James Madison Papers

To James Madison from James Monroe, 10 October 1807

London Octr. 10, 1807


I have the honor to transmit to you by Doctr. Bullus a copy of my correspondence with Mr Canning on the subject which was committed to my care by your letter of the 6th. July last. You will find by it that the pressure which has been made on this Government, in obedience to the instructions contained in that letter, has terminated in a decision to send a Minister to the U States, to adjust the business there. What the powers of that Minister will be; whether it is intended to confine them to the sole object of reparation for the special outrage, or to extend them, in case the proposed separation of that from the general topic of impressment is admitted, to the latter object, it is not in my power to state. Mr Canning has given me no information on that head in conference, and his note is not explicit on it. It states that the Minister who shall be sent to the United States to bring the dispute relative to the attac⟨k⟩ on the Chesapeake to a conclusion, shall not be empowered to entertain as connected with that subjec⟨t⟩ any proposition respecting the search of merchant vessels. A presumption is authorized by these terms th⟨at⟩ the Minister will have power to proceed to treat o⟨n⟩ the general topic after the special one is arranged But it is possible that that presumption may have ⟨been⟩ raised for some other purpose or that the terms wh⟨ich⟩ excite it were introduced merely to convey the idea ⟨that⟩ the Mission should be confined to the special object.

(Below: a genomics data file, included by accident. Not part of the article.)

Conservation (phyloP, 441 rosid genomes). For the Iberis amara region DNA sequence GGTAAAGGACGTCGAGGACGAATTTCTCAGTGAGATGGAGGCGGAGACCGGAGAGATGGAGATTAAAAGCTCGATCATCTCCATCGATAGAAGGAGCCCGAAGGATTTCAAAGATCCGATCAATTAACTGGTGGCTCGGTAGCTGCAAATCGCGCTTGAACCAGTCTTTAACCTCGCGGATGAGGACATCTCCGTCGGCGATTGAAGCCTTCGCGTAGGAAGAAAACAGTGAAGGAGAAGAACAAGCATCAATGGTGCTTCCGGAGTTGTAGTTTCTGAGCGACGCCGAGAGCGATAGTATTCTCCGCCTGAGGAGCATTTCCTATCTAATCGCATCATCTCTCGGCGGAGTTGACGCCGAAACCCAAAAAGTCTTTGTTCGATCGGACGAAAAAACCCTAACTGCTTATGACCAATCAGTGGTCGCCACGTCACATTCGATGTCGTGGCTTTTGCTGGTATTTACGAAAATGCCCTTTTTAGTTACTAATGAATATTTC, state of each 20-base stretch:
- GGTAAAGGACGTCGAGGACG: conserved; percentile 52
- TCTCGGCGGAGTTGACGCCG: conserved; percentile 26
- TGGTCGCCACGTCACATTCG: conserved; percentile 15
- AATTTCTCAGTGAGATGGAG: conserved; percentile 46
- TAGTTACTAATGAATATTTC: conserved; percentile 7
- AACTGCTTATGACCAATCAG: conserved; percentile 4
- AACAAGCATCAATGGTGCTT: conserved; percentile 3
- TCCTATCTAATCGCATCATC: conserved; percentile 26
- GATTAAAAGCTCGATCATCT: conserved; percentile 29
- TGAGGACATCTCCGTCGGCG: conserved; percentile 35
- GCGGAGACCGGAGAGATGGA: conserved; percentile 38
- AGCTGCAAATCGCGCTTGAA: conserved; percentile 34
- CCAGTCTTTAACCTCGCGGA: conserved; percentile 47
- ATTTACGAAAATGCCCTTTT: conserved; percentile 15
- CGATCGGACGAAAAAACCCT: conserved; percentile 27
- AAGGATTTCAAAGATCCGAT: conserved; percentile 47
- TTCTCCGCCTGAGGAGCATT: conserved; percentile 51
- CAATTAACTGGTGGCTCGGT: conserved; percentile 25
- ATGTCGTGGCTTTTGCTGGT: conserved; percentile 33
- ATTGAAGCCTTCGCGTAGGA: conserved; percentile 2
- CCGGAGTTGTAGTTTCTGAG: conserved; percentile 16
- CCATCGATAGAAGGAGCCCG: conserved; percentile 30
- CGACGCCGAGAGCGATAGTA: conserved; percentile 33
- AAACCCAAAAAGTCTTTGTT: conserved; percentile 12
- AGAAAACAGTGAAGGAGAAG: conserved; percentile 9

In the discharge of this delicate and important trust, I thought I should be able more effectually to promote its object by opening the subject to Mr Canning in conference, than by an official note. As the attitude taken by my government, which was evidently supported by the whole nation, was of a very impressive nature, it seemed probable from the feverish state of the public mind here in regard to us, that a tone of conciliation which should not weaken the pressure, would be more likely to succeed in obtaining the reparation desired, than in an official and peremptory demand. Under this impression I had several conferences with Mr Canning, the substance of which in each I will endeavour to state with precision. A knowledge of what passed in these interviews, in aid of that which is afforded by the correspondence, will enable you to form the most correct idea of the object of the proposed Mission, that present circumstances will admit of.